Maxo's thesis work as a Univeristy student in Port au Prince was on shade grown coffee cultivation.

Maxo’s thesis work as a Univeristy student in Port au Prince was on shade grown coffee cultivation.

Maxo explains some details about coffee see choice and intercropping with annual food crops.

Maxo explains some details about coffee seed choice and intercropping with annual food crops.

The church pews moved outside into this thatch covered pavilion were packed tight with the unexpectedly large turnout to our discussion.

The church pews moved outside into this thatch covered pavilion were packed tight with the unexpectedly large turnout to our discussion.

Here is some of the insight we gained from this forum, as an example:

  • Most members of the forum indicated that they could dedicate approximately one carreau (a little over one hectare) of land to coffee growing activities, which is much more than the quarter hectare we were expecting.
  • Farmers communicated that they saw two ways by which implementing coffee cultivation would not inhibit their capacity to grow food. Some farmers indicated that they own land that is not suitable for annual crops but would work well for shade grown coffee. Other farmers indicated that they would choose to intercrop beans and other annual crops with shade coffee. We have discussed the spacing of plants and methods of doing this with Maxo, and he is very confident that this is a solid approach.
Following the community forum, Dr. McGrath and I had Maxo explain some coffee cultivation details to us in French. Although we could both roughly follow the conversation,  our Creole comprehension was somewhat lacking so we are thankful for his patient explanation.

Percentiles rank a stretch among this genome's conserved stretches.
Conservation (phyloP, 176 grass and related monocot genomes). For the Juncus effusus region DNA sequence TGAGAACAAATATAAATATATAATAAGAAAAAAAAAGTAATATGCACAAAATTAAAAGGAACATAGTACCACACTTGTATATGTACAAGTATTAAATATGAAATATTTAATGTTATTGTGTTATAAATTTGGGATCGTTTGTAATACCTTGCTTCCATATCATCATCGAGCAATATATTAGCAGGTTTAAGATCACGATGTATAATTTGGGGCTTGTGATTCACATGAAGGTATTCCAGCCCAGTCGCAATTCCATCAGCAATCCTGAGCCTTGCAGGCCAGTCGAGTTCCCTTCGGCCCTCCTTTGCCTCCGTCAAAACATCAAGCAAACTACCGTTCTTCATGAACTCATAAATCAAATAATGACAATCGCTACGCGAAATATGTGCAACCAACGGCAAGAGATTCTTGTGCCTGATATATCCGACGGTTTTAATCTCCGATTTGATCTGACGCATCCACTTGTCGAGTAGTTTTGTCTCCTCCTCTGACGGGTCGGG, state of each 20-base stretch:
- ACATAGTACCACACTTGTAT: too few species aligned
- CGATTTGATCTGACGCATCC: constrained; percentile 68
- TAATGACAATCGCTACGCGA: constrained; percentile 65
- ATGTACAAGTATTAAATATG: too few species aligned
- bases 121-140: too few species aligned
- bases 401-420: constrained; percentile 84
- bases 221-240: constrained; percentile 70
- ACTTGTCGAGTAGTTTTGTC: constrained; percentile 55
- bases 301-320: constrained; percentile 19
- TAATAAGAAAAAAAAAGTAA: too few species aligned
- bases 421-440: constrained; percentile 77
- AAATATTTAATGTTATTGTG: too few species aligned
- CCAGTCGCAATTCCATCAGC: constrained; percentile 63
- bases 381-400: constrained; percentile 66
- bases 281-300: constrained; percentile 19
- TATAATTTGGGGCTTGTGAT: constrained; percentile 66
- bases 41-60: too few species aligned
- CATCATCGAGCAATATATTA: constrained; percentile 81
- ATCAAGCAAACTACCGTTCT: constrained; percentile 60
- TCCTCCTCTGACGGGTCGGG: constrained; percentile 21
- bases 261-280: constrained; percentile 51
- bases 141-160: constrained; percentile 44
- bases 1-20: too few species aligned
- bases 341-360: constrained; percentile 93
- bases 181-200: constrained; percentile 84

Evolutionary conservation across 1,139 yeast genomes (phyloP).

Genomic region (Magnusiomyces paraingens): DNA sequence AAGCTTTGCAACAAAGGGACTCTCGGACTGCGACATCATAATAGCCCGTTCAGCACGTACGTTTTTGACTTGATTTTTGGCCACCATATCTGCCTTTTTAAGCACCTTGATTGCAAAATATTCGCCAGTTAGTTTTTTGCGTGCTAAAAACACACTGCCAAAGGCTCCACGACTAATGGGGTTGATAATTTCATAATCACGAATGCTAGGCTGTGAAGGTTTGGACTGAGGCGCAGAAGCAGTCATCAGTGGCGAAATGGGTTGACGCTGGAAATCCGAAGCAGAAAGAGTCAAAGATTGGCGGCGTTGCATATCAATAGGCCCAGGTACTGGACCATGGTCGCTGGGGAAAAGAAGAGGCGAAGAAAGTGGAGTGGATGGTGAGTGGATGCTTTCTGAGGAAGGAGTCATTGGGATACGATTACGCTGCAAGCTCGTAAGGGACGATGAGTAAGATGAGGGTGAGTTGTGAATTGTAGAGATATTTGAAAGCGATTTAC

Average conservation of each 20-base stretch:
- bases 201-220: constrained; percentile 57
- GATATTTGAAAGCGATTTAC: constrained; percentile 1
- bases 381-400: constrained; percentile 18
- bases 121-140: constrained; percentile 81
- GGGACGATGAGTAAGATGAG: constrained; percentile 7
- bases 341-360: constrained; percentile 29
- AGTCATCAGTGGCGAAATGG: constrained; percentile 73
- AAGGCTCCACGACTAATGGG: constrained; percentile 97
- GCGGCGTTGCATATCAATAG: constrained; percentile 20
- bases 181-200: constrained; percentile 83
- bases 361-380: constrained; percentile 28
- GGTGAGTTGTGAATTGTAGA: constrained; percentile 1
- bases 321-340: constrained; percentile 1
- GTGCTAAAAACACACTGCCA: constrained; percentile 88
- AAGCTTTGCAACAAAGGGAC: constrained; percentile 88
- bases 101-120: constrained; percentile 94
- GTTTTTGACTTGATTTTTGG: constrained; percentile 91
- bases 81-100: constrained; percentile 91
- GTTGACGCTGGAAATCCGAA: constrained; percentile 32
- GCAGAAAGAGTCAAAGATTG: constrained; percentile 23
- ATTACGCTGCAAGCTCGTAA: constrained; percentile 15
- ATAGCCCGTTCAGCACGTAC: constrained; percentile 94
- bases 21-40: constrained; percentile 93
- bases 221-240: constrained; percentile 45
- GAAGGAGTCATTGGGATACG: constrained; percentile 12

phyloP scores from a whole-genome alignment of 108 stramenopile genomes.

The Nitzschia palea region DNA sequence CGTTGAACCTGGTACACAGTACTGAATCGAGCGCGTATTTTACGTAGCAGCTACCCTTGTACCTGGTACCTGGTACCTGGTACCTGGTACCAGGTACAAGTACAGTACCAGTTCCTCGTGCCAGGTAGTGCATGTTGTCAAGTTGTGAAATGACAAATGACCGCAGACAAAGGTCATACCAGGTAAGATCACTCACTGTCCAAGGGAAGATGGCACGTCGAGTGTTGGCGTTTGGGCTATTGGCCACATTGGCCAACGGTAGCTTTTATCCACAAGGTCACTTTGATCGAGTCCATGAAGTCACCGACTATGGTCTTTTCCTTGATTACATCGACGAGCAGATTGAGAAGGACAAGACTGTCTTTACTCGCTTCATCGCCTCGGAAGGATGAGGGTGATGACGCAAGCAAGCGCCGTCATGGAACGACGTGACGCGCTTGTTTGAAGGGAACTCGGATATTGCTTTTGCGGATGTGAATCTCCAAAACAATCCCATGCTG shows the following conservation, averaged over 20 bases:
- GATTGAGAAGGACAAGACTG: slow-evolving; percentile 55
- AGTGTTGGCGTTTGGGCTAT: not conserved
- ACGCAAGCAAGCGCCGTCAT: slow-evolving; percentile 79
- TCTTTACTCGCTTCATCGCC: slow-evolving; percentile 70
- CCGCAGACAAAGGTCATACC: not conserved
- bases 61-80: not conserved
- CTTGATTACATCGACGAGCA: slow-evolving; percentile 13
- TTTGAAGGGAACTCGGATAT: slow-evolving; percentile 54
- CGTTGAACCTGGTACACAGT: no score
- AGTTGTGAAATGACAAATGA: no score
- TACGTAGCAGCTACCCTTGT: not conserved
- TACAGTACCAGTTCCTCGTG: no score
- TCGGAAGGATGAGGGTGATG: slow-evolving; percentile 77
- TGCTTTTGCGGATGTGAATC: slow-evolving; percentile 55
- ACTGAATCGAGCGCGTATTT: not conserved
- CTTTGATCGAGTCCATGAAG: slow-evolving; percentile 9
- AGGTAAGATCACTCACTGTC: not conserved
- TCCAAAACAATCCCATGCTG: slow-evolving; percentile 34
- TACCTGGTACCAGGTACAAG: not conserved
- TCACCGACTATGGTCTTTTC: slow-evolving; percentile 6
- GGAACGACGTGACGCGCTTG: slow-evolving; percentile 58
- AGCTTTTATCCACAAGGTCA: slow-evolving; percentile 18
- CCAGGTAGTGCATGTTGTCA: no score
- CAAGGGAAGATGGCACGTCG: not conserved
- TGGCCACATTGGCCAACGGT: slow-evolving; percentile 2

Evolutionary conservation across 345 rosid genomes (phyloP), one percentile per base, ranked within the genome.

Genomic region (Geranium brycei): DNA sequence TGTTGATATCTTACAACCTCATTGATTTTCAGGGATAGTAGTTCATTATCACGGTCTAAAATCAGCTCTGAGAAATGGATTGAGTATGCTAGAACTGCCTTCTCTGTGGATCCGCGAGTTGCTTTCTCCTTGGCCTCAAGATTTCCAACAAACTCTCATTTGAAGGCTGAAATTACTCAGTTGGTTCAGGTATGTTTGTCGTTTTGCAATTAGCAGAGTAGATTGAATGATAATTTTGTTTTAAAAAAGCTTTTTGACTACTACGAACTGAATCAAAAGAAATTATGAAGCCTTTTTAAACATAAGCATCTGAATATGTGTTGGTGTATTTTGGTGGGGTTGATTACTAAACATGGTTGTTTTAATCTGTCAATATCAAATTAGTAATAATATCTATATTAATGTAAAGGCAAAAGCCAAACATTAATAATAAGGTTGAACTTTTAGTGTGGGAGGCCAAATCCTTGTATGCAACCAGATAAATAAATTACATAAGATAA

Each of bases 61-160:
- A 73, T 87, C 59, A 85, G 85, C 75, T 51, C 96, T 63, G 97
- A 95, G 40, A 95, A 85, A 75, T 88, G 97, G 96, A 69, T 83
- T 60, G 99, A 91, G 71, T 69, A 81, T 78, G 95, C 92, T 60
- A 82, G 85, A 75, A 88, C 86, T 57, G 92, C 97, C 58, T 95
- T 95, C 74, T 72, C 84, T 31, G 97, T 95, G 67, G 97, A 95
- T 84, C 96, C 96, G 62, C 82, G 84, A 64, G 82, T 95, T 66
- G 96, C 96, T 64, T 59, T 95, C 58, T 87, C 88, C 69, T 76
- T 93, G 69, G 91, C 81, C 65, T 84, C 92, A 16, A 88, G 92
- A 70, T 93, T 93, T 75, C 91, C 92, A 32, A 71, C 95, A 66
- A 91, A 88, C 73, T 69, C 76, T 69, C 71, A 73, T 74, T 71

Following the community forum, Dr. McGrath and I had Maxo explain some coffee cultivation details to us in French. Although we could both roughly follow the conversation, our Creole comprehension was somewhat lacking so we were thankful for his patient explanation.

  • We have located the site of our nursery. It is near a water source on privately owned land. The landowner will be compensated for the lost use of the land and will be the “responsible” for the nursery. However the community discussed and decided among themselves a system wherein alternating groups of volunteers will share the responsibility of watering the coffee seedlings and attending to the nursery duties.
Dr. McGrath and various community members taking a look at the future location of the coffee nursery.

Dr. McGrath and various community members taking a look at the future location of the coffee nursery.

  • Most importantly, we are confident that the coffee system is economically feasible and desirable to farmers without the added benefit of money earned from carbon sequestration services. At the same time, a vast majority of farmers indicated that they would choose to enter into a contractual agreement making maintaining trees for a period of decades obligatory in exchange for the the low estimates of carbon revenue we presented. They explained to us that even trimming branches will kill the coffee beneath these trees, so that this obligation is not an large additional burden. This is fantastic news because our project, although it has great potential, is the first of its kind  in Haiti. We are being very careful to ensure that any risks involved in this test run are not taken on by these smallholder farmers themselves.
Robinson is a community member of Bois Jolie who has continued the cultivate coffee. He was proud to show us his nursery.

Robinson is a community member of Bois Jolie who has continued the cultivate coffee. He was proud to show us his nursery.

Robinson

Robinson

Robinson explains how he tends to his coffee seedlings.

Robinson explains to me a little bit about how he tends to his coffee seedlings.